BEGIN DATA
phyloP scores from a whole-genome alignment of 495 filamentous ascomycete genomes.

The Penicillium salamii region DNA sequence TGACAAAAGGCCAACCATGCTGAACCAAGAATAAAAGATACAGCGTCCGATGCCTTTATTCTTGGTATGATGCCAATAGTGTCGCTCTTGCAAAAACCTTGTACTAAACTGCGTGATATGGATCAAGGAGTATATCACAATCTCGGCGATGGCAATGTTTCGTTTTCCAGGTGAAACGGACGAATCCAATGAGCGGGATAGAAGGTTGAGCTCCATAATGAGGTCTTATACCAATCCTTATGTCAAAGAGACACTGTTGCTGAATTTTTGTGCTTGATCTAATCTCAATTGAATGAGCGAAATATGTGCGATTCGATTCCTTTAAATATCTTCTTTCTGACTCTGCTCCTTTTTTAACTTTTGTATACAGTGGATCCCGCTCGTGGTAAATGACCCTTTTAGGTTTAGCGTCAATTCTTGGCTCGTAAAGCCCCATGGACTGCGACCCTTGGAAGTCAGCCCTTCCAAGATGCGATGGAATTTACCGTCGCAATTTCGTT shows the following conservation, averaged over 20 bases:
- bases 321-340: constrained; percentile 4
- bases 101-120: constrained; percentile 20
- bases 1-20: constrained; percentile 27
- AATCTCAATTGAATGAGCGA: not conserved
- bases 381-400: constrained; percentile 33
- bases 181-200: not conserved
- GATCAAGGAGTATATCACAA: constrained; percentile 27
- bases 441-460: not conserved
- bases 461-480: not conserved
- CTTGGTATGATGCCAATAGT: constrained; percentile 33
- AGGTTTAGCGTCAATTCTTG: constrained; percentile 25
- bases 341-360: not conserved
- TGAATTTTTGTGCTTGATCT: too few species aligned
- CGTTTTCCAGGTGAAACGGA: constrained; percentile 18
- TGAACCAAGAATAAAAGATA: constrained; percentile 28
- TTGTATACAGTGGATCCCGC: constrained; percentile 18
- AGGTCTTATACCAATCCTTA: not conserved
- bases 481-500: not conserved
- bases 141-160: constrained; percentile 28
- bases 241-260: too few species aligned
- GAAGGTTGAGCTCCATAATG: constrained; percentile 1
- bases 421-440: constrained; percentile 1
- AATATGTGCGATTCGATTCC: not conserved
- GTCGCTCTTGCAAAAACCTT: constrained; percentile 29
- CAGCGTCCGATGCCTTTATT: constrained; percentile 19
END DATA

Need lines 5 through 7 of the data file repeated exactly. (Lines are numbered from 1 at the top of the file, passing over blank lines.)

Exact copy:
- bases 1-20: constrained; percentile 27
- AATCTCAATTGAATGAGCGA: not conserved
- bases 381-400: constrained; percentile 33